By Anam Naqvi
When I moved to a big metro over six years ago, I hadn’t imagined that summers would be so harsh. The joy of strutting around in the house in my underwear might have just saved me in the first summer, when my flatmate and I could not afford a cooler or an AC. Contrary to the verb I used (strut), we didn’t do it to impress anyone; we did it to be ourselves, just like men in boxers. The subsequent summers were also spent in a similar fashion, unwatched by familial eyes. A cool glass of iced tea and a book bring comfort as you lounge about in your bare essentials thinking of what to do with a Sunday.
One would think the best part of living alone is the freedom to roam around naked or in your underwear, but the ability to just have your undergarments strewn about is unmatched. We had learnt to wash our own clothes and dry them in any “safe” place, away from bird shit and dew. We could wash them, leave them on the headboard or the sofa to dry and stack them up in a clean pile anywhere in the house after they were finally dry, without thinking twice.
Let me pan to only a year ago, when my mother and brother decided that the time had come to end the living-away nonsense. They needed to pack up from the smaller towns they inhabited and find favour in the big city too. Unavoidable drastic changes have ensued after the shift.
Apart from the obvious ones, I can’t remember how many times I have been chided for divulging the big secret that women wear bras. Leaving one’s colourful bra in the bathroom after a bath or to dry, or under the pillow to free yourself before you sleep cannot be the norm; because a man occupies the same space as you— your brother.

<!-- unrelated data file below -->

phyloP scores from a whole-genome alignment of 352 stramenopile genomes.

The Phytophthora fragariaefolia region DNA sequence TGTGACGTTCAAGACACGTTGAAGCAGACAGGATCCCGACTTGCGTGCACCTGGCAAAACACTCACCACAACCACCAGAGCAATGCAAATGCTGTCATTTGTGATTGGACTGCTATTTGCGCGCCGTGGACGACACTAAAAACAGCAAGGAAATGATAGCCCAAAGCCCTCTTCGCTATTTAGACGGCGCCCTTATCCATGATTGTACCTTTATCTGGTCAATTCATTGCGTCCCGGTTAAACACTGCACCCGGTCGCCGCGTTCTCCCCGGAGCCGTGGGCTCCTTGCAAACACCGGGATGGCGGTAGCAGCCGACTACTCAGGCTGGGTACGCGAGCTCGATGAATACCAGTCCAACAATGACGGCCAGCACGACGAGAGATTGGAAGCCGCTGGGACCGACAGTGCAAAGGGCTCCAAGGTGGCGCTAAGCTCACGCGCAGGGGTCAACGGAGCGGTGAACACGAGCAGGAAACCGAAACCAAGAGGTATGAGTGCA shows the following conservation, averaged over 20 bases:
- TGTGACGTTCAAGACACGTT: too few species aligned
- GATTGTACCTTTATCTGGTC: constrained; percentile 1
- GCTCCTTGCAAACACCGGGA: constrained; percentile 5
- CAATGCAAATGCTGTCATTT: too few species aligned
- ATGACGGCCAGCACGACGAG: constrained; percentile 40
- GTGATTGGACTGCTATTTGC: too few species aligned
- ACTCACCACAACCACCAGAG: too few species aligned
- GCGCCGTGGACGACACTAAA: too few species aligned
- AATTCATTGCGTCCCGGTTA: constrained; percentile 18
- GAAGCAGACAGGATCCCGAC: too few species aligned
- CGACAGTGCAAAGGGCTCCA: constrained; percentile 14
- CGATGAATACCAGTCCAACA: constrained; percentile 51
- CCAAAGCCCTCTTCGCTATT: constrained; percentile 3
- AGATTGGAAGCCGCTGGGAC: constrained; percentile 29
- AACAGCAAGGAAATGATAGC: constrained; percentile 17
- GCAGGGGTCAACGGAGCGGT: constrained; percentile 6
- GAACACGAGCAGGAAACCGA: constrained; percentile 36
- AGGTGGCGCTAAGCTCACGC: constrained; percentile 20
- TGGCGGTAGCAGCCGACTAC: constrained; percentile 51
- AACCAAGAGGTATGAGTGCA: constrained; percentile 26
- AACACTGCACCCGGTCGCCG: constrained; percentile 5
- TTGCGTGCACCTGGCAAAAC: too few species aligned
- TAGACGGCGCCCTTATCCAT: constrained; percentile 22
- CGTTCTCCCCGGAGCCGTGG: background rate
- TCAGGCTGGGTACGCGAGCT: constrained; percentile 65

“Okay, we know women wear bras, do you need to show what sort?” my mother asked me. “Fine, may I leave my bras and panties to dry on a clothesline on the terrace?” I asked back. More rage followed—how could I have even thought such a thing? Neighbours can’t look at them, their eyes will burn and kids will be scarred by nightmares. Such catastrophic, visionary and anxious consequences! The last time I checked, lingerie doesn’t bite, or does it?
This aversion towards undergarments got me to notice certain other situations: Men hanging back at women’s lingerie sections, staring at their cellphones, in a family clothing store as they brace themselves to be bored while their partners shop. They vary from the sleazy ones taking selfies outside a La Senza outlet or pointing to leopard-printed sensuous clothing and sniggering, to the very eager (or sometimes nonchalant) salesmen who might find the shapes and sizes amusing. No wonder then that online lingerie stores are mushrooming and perhaps flourishing. This also happened to be the premise for the founding of Victoria’s Secret – the founder Ray Raymond was too embarrassed to buy lingerie from a store and sympathized with other men who felt the same. However, the stores now target female buyers and employs “angels” to exhibit sculpted underwear – alienating and drawing male interest at the same time, and fashioning the lingerie sector as an extraordinary enterprise.
Ostensibly, mannequins that are scantily dressed (read bikini-clad) don’t just make some men uneasy, they also lead to sexual assaults of actual women. This bizarre connection was drawn by the Municipal Corporation of Greater Mumbai, which passed a law that shopkeepers have to cover up their plastic dummies to curb “wrong acts” and “impure thoughts”, since they’d otherwise pollute minds and create an awkward atmosphere when a man and woman are forced to be near such mannequins. This ruling must have curried favour with those who believe that the ebbs and flows of a woman’s body walking on the road or the sighting of a piece of intimate clothing makes a predator go berserk and out of control.
People, seriously, why do women’s bras and their fabrics, laces, straps and hues scare you when you suddenly encounter them – in public or even in your homes? So much so that an incurable urge to suppress these garments transcends generations? Bras are merely upliftment tools.
Anam Naqvi works at the Economist Intelligence Unit as a Production Editor and has been in the news and research business for over five years.